University of Ottawa's Faculty of Engineering focused on developing photonics for devices, networks and energy
When Karin Hinzer first began research into renewable energy more than 10 years ago, she was convinced the technology wasn’t going to be that useful.
It was only in discussing her work with a classroom full of students that the potential for the technology was put into perspective for the University of Ottawa professor.
“All my students just wanted to work on things to help address global issues,” she says. Today, Hinzer continues to teach with the university’s School of Electrical Engineering and Computer Science and serves as the founder and director of the SUNLAB, which is Canada’s premier solar cell research facility.
Shortly after founding the SUNLAB in 2007, Hinzer was also appointed as a Canada Research Chair in photonic nanostructures and integrated devices.
In plain terms, Hinzer is on the forefront of Canada’s solar energy revolution. Her work with SUNLAB is an important part of the Faculty of Engineering’s photonics for devices, networks and energy research area.
“Our world is changing rapidly,” says Hinzer. “To hit Canada’s agreed-upon targets under the Paris Climate accord, we have to move towards renewables extremely rapidly.”
The next generation
For the University of Ottawa, a byproduct of housing many of the nation’s top researchers is that their expertise trickles down to the students they teach.
“To hit Canada’s agreed-upon targets under the Paris Climate accord, we have to move towards renewables extremely rapidly.”
One way the school is helping to train the next generation of innovators in renewable energy is through NSERC CREATE TOP-SET, which stands for the Natural Sciences and Engineering Research Council Collaborative Research and Training Experience Program, and offers Training in Optoelectronics for Power: From Science and Engineering to Technology.
The program is funded by NSERC and is a partnership between the University of Ottawa, Université de Sherbrooke and McMaster University.
TOP-SET helps prepare graduate students to work in optoelectronics – the study of electronics and light – specifically as it pertains to renewable energy. The main goal is to gear students up to join advanced R&D teams when they embark on their professional careers.
“It’s training people for the new economy,” says Hinzer. “It’s the transformation of the energy economy in Ottawa, Canada and around the world.”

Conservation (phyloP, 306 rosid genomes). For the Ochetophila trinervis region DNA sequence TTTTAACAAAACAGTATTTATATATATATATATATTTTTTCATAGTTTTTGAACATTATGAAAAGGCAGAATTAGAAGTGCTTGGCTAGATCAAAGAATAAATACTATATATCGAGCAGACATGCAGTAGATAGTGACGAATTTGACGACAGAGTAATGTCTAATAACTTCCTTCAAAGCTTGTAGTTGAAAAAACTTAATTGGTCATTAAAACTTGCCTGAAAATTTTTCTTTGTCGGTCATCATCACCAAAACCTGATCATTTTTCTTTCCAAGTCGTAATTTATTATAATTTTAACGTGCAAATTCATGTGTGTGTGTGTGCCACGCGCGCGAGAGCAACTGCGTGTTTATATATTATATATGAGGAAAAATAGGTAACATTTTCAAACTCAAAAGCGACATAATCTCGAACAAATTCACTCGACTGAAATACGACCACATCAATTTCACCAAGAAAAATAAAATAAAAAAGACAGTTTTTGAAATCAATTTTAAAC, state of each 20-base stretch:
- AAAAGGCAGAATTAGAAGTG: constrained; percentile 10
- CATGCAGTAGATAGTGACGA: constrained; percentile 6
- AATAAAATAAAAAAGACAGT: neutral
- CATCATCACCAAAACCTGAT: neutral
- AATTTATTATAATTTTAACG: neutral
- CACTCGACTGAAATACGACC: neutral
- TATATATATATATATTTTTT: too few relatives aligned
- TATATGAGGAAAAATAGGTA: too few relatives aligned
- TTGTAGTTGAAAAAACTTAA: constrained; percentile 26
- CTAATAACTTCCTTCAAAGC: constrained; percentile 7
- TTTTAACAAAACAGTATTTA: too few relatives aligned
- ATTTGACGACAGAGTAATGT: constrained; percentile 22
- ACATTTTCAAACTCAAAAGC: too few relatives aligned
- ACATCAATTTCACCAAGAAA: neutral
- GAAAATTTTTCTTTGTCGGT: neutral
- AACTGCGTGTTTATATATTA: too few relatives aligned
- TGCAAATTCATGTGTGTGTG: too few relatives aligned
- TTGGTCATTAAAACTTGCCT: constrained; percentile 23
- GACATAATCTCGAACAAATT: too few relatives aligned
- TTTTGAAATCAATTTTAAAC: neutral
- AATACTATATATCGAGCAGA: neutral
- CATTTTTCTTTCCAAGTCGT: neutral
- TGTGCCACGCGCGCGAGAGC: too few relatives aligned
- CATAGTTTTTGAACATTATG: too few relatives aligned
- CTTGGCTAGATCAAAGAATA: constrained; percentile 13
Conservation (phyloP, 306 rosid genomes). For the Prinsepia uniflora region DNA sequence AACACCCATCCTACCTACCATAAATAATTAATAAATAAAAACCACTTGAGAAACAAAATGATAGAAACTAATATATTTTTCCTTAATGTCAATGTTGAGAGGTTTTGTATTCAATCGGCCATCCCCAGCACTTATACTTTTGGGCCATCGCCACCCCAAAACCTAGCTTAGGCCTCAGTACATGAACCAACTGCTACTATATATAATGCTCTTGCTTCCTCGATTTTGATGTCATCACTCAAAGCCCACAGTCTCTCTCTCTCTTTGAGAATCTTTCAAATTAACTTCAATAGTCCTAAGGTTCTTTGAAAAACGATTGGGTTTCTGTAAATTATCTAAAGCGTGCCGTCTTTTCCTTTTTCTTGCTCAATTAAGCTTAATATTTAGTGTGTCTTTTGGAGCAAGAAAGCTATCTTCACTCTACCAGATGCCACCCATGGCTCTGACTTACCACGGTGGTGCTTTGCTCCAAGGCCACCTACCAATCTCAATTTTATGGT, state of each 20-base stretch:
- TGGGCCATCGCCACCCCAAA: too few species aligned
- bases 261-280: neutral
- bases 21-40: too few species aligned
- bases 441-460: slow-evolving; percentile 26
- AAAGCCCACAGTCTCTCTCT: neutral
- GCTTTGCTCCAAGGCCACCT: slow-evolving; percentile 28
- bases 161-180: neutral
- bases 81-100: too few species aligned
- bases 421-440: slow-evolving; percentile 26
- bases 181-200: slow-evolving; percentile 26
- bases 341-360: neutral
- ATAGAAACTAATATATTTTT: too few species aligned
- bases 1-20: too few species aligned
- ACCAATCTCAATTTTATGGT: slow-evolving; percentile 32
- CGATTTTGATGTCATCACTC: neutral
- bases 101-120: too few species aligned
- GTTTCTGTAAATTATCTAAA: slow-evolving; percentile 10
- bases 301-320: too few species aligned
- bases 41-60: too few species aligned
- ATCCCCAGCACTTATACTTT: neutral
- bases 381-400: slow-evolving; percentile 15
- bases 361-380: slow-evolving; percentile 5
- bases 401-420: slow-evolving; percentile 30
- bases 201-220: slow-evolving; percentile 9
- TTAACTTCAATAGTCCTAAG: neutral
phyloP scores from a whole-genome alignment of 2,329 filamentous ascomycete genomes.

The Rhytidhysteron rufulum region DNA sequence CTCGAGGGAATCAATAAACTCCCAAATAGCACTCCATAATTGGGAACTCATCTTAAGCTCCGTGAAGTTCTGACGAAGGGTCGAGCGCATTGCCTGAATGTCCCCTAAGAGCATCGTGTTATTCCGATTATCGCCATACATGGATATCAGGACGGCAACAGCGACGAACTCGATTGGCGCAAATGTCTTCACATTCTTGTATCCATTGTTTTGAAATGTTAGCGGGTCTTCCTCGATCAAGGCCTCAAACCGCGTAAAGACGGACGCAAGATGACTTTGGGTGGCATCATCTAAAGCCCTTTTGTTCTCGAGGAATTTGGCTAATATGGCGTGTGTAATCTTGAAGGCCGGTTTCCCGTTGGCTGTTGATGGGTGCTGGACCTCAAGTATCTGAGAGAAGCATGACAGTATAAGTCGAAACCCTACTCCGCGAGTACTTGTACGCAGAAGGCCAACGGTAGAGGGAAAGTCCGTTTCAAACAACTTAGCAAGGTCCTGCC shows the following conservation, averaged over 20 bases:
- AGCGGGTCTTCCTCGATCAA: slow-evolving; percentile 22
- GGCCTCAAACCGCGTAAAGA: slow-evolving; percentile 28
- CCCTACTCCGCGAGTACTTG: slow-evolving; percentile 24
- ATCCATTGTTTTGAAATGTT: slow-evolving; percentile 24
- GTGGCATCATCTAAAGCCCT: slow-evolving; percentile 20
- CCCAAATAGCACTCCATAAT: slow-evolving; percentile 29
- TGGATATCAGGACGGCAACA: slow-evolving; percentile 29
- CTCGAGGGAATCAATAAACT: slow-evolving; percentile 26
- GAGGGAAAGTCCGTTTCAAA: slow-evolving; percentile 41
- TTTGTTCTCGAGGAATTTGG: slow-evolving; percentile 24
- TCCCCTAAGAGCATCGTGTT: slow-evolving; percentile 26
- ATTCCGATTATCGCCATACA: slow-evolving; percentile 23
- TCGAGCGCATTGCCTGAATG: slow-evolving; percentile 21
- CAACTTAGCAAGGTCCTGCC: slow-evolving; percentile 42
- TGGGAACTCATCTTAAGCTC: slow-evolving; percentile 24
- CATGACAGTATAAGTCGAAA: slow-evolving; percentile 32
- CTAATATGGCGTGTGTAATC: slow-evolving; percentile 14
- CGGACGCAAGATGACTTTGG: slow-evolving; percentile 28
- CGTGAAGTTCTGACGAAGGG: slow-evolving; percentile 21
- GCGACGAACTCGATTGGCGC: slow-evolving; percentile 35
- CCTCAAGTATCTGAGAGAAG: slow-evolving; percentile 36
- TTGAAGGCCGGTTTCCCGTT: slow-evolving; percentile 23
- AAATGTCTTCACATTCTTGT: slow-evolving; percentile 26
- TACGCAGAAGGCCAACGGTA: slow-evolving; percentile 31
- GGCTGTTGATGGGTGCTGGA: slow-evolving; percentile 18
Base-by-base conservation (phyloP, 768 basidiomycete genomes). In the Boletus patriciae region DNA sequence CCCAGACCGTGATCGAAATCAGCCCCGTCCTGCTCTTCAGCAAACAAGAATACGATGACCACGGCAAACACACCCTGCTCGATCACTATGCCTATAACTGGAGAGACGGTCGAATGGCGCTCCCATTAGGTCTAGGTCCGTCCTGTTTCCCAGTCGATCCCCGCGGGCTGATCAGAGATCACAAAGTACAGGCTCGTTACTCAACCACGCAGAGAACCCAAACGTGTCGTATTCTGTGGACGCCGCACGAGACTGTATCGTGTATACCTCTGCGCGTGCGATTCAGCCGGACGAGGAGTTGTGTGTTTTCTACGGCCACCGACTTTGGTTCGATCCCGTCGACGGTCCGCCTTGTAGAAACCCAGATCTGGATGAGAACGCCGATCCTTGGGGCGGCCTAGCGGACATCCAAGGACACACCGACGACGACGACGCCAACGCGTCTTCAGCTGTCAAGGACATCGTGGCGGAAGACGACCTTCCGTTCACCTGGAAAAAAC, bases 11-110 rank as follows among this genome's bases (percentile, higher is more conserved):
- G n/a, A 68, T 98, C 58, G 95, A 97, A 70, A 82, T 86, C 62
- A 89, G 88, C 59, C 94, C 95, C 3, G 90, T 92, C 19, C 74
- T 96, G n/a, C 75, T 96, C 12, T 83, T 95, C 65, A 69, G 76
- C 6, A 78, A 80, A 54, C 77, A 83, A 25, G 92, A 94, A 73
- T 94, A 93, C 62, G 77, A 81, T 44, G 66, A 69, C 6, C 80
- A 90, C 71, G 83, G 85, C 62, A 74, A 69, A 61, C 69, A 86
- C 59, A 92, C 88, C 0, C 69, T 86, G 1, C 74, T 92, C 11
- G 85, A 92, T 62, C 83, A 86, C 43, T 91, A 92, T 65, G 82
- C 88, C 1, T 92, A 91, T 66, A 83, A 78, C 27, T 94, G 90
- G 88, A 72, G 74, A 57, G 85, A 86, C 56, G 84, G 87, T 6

She serves as the lead researcher for TOP-SET which started in 2017 and uses SUNLAB research space for training.
Having surpassed its 10-year anniversary last year, the SUNLAB has also spawned several student-led startups.
Most notable among them is Spectrafy, the Ottawa-based company that developed the SolarSIM (Solar Spectral Irradiance Meter), a sensor that measures the sun’s spectrum and other atmospheric activity such as greenhouse gas emission levels and solar radiation.
In November 2017, the firm signed a major contract with the federal government that will see its sensors installed across Canada. The completed system will be the world’s first national solar spectral network.
One example of a technology that is being developed out of SUNLAB is software and hardware to control and negotiate the flow of electricity between a customer’s home energy system and the grid as part of the Grid Edge Active Transactional Demand Response project, dubbed the GREAT-DR.
The advanced smart technology, which is currently being offered as a trial program through Hydro Ottawa, enables a customer’s electricity demand and generation to seamlessly interact in real-time with the electrical grid.
As the public utility explains, “the GREAT-DR platform will decentralize and largely automate demand response and transactive energy right through to the grid edge – where a customer connects their devices to the electrical grid. This will give customers more control over their electricity usage. “At the same time, it will create a more resilient grid, where electricity market operators will gain stronger demand response guarantees. Local distribution companies, such as Hydro Ottawa, will have also more control and flexibility in managing their own distribution system, especially when demand fluctuates.”